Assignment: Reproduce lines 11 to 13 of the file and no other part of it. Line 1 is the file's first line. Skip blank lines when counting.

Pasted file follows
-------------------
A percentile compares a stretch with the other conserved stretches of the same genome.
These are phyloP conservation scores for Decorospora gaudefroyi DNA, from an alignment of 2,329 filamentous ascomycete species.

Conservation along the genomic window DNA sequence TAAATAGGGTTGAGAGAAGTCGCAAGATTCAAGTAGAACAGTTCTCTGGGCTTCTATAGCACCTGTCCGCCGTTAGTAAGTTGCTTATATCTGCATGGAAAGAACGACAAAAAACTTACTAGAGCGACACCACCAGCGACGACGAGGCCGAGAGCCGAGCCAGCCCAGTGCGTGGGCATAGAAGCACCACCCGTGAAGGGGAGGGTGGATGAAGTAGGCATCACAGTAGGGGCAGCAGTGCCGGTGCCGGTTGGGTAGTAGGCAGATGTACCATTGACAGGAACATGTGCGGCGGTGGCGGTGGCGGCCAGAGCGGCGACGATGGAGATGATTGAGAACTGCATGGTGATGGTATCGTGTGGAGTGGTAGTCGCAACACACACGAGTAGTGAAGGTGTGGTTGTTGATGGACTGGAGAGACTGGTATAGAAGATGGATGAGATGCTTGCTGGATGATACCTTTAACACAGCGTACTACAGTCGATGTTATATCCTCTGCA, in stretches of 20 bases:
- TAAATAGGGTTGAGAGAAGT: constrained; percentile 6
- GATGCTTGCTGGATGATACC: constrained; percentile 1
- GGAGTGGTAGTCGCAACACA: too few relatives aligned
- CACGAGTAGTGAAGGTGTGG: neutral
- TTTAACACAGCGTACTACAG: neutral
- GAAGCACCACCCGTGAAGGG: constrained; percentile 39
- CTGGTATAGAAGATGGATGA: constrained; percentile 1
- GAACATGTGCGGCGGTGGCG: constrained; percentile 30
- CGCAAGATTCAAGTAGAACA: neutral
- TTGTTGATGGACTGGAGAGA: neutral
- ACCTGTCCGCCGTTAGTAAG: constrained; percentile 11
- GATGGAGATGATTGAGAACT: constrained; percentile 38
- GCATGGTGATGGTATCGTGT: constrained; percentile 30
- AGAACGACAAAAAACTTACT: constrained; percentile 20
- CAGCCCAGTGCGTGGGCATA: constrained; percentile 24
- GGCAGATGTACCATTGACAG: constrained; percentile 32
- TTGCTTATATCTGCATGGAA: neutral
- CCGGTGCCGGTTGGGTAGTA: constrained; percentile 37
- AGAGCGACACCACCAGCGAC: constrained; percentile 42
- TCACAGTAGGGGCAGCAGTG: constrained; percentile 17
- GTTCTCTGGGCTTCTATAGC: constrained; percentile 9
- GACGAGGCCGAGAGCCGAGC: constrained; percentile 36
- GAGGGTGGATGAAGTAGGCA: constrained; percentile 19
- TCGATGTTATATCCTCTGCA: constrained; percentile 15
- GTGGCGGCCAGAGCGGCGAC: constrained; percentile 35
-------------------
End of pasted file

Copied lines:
- GAACATGTGCGGCGGTGGCG: constrained; percentile 30
- CGCAAGATTCAAGTAGAACA: neutral
- TTGTTGATGGACTGGAGAGA: neutral